CORNEA RESEARCH FOUNDATION OF AMERICA INC

"That all who look may see"

aka Cornea Research Foundation of America   |   Indianapolis, IN   |  www.cornea.org

Mission

We are a globally focused not for profit clinical research and educational organization located in Indianapolis, Indiana. Our mission is "to give each person the opportunity for the best possible vision by innovating solutions for vision impairment and sharing results through relevant educational channels to reach a global audience. We expand possibilities and enrich lives by optimizing sight."

Notes from the nonprofit

Thank you for viewing the Cornea Research Foundation. Please connect with us on our website at www.cornea.org.

Ruling year info

1993

Executive Director

Dr. Marianne Price PhD

Co Principal Officer

Francis W. Price, Jr. M.D.

Main address

Cornea Research Foundation of America 9002 N Meridian St Ste 212

Indianapolis, IN 46260 USA

Show more contact info

EIN

31-1243592

NTEE code info

Eye (H41)

Research Institutes and/or Public Policy Analysis (U05)

Research Institutes and/or Public Policy Analysis (P05)

IRS filing requirement

This organization is required to file an IRS Form 990 or 990-EZ.

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Communication

Programs and results

What we aim to solve

SOURCE: Self-reported by organization

The Cornea Research Foundation of America is working to help individuals obtain their best possible vision by pioneering new and optimizing current treatment options for vision problems like Fuchs' dystrophy, keratoconus, glaucoma, cataracts, eye infections, dry eye and more.

Our programs

SOURCE: Self-reported by organization

What are the organization's current programs, how do they measure success, and who do the programs serve?

Studies to advance corneal transplant outcomes and other ocular conditions

Since 1988, we have been involved in research to help people regain lost sight. Of the many studies we perform annually, our longest running program been tracking long-term cornea transplant patient outcomes in the Cornea Transplant Database. We now have records on more than 10,000 patients in what is known as the Cornea Transplant Database, the largest such database in the Americas. This database has assisted in making many discoveries by allowing us to see trends—what’s working well and what’s not working so well, so we can continually refine surgical techniques and patient care resulting in better outcomes. We use this database to assist us in identifying areas in which more research is needed.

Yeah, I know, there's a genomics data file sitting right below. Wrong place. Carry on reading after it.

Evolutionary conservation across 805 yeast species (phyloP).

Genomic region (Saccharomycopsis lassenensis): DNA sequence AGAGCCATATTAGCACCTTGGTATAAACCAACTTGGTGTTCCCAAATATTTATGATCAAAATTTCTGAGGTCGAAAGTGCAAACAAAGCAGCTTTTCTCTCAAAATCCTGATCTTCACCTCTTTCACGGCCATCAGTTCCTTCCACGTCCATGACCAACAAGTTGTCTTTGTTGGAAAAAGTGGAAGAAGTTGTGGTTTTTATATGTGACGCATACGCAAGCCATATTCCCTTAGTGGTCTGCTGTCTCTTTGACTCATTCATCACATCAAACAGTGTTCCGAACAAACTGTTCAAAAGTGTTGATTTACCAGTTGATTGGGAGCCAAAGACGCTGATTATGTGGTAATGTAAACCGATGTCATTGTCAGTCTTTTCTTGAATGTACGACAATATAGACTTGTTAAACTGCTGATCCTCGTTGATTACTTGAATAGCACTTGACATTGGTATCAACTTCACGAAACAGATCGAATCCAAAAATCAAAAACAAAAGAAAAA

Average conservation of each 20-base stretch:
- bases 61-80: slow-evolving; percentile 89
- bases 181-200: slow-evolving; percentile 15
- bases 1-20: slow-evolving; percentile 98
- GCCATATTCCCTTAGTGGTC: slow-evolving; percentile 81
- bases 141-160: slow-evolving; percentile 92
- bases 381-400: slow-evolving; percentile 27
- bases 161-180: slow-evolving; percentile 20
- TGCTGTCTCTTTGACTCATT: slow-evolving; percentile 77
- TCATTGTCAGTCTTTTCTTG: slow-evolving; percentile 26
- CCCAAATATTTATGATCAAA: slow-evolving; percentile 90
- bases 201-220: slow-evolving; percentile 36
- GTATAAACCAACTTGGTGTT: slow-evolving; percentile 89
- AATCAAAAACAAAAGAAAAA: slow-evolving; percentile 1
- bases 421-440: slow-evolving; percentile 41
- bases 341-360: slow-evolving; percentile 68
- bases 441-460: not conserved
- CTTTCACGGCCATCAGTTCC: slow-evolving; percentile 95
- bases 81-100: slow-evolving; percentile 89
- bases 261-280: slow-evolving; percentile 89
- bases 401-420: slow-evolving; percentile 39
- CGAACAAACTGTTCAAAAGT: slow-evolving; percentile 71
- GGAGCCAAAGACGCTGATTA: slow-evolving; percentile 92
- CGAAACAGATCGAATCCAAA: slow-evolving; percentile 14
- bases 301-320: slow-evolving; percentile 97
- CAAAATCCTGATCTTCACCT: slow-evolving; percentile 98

Here are just a few examples illustrating how this database has proven invaluable:
-Dr. Price was an early pioneer of small incision transplants (DSEK and DMEK). Our database helped prove that these newer methods are safer and provide much faster visual recovery than full thickness transplants, which had been the previous standard of care.
-We showed that cataract surgery can be combined safely with DSEK or DMEK thereby allowing patients to have cataract and corneal problems treated at the same time. --A single surgery is safer, easier for people, and more cost effective than separate surgeries.
-Many of our patients have conditions that cause both corneas to go bad. We’ve demonstrated that we can safely treat the second eye with DMEK just one week after the first so that people can get back to work and resume daily activities sooner.
-Transplant rejection has long been a leading reason for transplant failure. Our data has proven that DMEK has a far lower risk of being rejected by the recipient than earlier transplant techniques.
-Taking advantage of the low risk of rejection with DMEK (<1% risk), we’ve shown that we can safely reduce the strength and dosing frequency of anti-rejection medication and reduce medication-associated side effects.

Our proven results are instrumental in convincing transplant surgeons to adopt these newer techniques and improve outcomes for patients worldwide.

- See more at: www.cornea.org

Population(s) Served

Where we work

Our results

SOURCE: Self-reported by organization

How does this organization measure their results? It's a hard question but an important one.

Number of participants engaged in programs

This metric is no longer tracked.
Totals By Year
Related Program

Studies to advance corneal transplant outcomes and other ocular conditions

Type of Metric

Output - describing our activities and reach

Direction of Success

Increasing

Number of participants attending course/session/workshop

This metric is no longer tracked.
Totals By Year
Type of Metric

Output - describing our activities and reach

Direction of Success

Holding steady

Context Notes

Optometry education courses

Number of training workshops

This metric is no longer tracked.
Totals By Year
Type of Metric

Output - describing our activities and reach

Direction of Success

Holding steady

Context Notes

cornea couses

Number of organizational partners

This metric is no longer tracked.
Totals By Year
Type of Metric

Output - describing our activities and reach

Direction of Success

Holding steady

Context Notes

Partners

Number of research studies conducted

This metric is no longer tracked.
Totals By Year
Type of Metric

Output - describing our activities and reach

Direction of Success

Holding steady

Context Notes

Research studies

Our Sustainable Development Goals

SOURCE: Self-reported by organization

Learn more about Sustainable Development Goals.

Goals & Strategy

SOURCE: Self-reported by organization